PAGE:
Chemical signature discovered on exoplanet for the first time

A collective of international researchers has identified a novel chemical signature in an exoplanet’s atmosphere for the first time ever.

The team, comprised of researchers from the Astrobiology Center and Queen’s University Belfast, and Trinity College Dublin, detected hydroxyl radical (OH) in an exoplanet’s atmosphere – a planet orbiting a star that is not our Sun – for the first time in history.

The exoplanet home to the OH discovery is WASP-33b – a planet categorised as an “ultra-hot Jupiter”, a giant-gas planet that orbits its host star, reaching atmospheric temperatures more than 2,500° C, capable of melting most metals.

Dr Stevanus Nugroho, the lead researcher at the Astrobiology Center and Queen’s University Belfast, said: “This is the first direct evidence of OH in the atmosphere of a planet beyond the Solar System. It shows not only that astronomers can detect this molecule in exoplanet atmospheres, but also that they can begin to understand the detailed chemistry of this planetary population.”

OH is primarily constructed in the Earth’s atmosphere due to a reaction between water vapour and atomic oxygen; this creates an atmospheric detergent, which plays a vital role in removing life-threatening pollutant gasses from the Earth’s atmosphere.

However, in more colossal planets like WASP-33b, OH interacts with water vapour and carbon monoxide to determine the chemistry of the planet’s atmosphere, with most of WASP-33b’s OH believed to have been produced by high temperatures that destroy said water vapour.

“We see only a tentative and weak signal from water vapour in our data, which would support the idea that water is being destroyed to form hydroxyl in this extreme environment,” explained Dr Ernst de Mooij from Queen’s University Belfast, a co-author on this study.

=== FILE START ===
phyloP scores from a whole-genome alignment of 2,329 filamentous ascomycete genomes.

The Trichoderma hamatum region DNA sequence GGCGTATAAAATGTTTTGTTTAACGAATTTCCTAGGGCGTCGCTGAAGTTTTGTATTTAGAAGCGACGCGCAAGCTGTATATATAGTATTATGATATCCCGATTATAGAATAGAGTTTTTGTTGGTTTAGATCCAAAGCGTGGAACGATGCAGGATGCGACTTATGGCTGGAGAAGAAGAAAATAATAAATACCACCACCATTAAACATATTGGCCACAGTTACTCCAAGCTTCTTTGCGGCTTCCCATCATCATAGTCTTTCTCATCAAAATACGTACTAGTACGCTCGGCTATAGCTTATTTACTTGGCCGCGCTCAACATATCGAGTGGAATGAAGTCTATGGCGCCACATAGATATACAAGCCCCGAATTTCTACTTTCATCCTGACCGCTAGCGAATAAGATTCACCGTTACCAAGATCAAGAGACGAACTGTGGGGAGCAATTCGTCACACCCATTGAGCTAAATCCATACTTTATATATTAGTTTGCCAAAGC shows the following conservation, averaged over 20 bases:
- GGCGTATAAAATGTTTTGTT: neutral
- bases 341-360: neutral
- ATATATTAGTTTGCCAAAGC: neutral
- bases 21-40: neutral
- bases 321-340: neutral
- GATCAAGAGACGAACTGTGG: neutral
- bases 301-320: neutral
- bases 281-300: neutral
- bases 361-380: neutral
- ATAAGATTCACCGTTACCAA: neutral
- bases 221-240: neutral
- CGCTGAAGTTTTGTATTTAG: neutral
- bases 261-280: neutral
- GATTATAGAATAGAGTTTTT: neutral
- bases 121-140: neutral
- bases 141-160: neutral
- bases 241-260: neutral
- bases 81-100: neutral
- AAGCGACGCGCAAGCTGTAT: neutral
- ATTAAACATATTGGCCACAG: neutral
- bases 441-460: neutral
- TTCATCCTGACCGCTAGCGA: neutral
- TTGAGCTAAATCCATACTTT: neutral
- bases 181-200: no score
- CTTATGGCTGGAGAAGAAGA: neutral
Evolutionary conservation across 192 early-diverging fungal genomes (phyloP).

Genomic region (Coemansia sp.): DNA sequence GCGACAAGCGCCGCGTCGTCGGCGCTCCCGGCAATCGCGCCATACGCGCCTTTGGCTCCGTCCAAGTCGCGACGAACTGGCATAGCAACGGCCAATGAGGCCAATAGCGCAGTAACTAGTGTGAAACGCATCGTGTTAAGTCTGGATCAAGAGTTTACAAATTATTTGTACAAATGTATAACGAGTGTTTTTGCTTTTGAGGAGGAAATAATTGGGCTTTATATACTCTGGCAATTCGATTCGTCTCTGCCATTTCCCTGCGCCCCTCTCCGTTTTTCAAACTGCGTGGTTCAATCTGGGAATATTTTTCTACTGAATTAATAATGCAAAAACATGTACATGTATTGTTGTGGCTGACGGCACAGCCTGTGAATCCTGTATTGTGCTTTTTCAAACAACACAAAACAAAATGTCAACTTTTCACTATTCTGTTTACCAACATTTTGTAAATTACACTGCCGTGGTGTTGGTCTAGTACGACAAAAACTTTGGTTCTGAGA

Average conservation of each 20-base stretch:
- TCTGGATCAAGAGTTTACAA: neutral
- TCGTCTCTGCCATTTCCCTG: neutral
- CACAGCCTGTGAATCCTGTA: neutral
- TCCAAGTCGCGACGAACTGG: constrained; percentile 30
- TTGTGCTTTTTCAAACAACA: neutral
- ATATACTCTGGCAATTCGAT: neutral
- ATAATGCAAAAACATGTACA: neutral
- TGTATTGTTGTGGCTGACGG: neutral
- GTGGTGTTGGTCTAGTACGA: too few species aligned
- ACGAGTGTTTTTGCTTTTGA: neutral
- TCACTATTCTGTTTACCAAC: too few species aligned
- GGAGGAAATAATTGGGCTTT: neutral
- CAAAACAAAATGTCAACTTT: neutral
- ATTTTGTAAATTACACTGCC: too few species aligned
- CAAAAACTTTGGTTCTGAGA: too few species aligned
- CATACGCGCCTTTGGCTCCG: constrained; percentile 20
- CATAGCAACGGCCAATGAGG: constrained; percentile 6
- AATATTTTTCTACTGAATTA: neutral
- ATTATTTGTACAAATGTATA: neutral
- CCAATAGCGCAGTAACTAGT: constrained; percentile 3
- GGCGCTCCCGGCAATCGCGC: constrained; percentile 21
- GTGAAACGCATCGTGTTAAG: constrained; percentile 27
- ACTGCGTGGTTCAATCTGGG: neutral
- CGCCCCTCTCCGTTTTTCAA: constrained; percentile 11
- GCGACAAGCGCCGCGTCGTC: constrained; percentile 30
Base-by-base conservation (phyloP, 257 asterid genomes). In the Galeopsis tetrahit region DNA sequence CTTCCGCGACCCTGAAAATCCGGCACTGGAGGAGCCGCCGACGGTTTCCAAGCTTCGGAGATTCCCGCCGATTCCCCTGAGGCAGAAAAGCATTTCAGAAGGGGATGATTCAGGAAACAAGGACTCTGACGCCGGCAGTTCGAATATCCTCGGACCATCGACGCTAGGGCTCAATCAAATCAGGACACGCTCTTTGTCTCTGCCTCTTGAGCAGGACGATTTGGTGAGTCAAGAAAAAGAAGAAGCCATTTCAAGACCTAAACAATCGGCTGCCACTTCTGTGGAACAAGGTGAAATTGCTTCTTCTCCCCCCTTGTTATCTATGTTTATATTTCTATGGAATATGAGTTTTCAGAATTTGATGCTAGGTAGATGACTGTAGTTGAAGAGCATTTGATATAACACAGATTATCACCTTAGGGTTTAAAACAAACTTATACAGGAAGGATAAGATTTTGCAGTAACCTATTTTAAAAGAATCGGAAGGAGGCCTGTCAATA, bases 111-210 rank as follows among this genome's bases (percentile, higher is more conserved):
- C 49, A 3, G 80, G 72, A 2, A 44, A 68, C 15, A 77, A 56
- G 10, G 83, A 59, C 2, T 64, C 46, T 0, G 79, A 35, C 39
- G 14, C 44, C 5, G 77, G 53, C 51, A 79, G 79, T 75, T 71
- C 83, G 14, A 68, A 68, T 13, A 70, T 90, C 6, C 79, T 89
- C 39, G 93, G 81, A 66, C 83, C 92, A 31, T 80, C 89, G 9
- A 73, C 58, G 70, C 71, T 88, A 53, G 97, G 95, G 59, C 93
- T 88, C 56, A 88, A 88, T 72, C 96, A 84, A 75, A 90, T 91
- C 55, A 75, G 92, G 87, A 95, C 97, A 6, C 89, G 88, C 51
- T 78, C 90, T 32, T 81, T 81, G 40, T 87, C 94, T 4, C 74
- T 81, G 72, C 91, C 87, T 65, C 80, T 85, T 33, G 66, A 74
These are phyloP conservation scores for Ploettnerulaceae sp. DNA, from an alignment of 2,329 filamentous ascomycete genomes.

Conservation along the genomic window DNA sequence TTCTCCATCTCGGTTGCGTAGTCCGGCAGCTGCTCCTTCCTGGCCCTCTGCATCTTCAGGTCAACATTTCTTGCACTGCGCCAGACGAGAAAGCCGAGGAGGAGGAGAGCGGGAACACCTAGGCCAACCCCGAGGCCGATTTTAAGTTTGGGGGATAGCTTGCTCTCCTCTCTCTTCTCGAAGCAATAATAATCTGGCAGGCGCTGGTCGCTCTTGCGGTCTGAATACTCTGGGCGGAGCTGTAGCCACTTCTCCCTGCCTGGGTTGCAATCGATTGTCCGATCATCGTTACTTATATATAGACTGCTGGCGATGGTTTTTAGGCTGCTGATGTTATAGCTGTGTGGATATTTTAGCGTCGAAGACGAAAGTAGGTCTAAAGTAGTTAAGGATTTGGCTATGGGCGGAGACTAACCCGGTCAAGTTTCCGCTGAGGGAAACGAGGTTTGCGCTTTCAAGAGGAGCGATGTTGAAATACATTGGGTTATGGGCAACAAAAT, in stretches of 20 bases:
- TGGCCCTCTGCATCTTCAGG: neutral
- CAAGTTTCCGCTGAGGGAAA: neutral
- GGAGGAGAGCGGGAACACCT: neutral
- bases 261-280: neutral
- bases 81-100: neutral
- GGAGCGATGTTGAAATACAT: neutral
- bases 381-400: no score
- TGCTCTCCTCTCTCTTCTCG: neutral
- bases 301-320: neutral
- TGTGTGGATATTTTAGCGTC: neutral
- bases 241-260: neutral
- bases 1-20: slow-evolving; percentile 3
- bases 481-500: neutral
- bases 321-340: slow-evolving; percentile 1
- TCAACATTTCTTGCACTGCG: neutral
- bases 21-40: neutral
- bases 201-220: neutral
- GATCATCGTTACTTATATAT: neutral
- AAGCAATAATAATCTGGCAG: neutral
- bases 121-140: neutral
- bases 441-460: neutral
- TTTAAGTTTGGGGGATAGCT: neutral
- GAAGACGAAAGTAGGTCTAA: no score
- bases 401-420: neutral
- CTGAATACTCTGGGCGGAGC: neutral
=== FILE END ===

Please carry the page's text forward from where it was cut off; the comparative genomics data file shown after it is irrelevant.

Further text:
The researchers enlisted the use of the InfraRed Doppler (IRD) instrument at the 8.2-metre diameter Subaru Telescope, located in Hawaii, to make their discovery – a device proficient in detecting molecules and atoms. IRD achieves this by identifying “spectral fingerprints” – these are distinct sets of dark absorption features superimposed on the rainbow spectrum and emitted by stars and planets.

Throughout the orbit of its host star, the velocity of the planet changes relative to Earth; spectral fingerprints likewise change, allowing the observers to differentiate between the planet and its star, which usually overwhelms most modern telescopes as their infrastructure cannot facilitate hot Jupiter exoplanets.

Dr Neale Gibson, Assistant Professor at Trinity College Dublin and co-author of this work, said: “The science of extrasolar planets is relatively new, and a key goal of modern astronomy is to explore these planets’ atmospheres in detail and eventually to search for Earth-like exoplanets. Every new atmospheric species discovered further improves our understanding of exoplanets and the techniques required to study their atmospheres, taking us closer to this goal.”

The scientists are optimistic that the capabilities of IRD will allow them to make further exoplanet discoveries, potentially analysing colder planets – like our own.

Dr Hajime Kawahara, assistant professor at the University of Tokyo and the co-author of the study, said: “These techniques for atmospheric characterisation of exoplanets are still only applicable to very hot planets, but we would like to develop further instruments and techniques that enable us to apply these methods to cooler planets, and ultimately, to a second Earth.”

Professor Chris Watson, from Queen’s University Belfast, a co-author of the study, added: “While WASP-33b may be a giant planet, these observations are the testbed for the next-generation facilities like the Thirty Meter Telescope and the European Extremely Large Telescope in searching for biosignatures on smaller and potentially rocky worlds, which might provide hints to one of the oldest questions of humankind: ‘Are we alone?’.”

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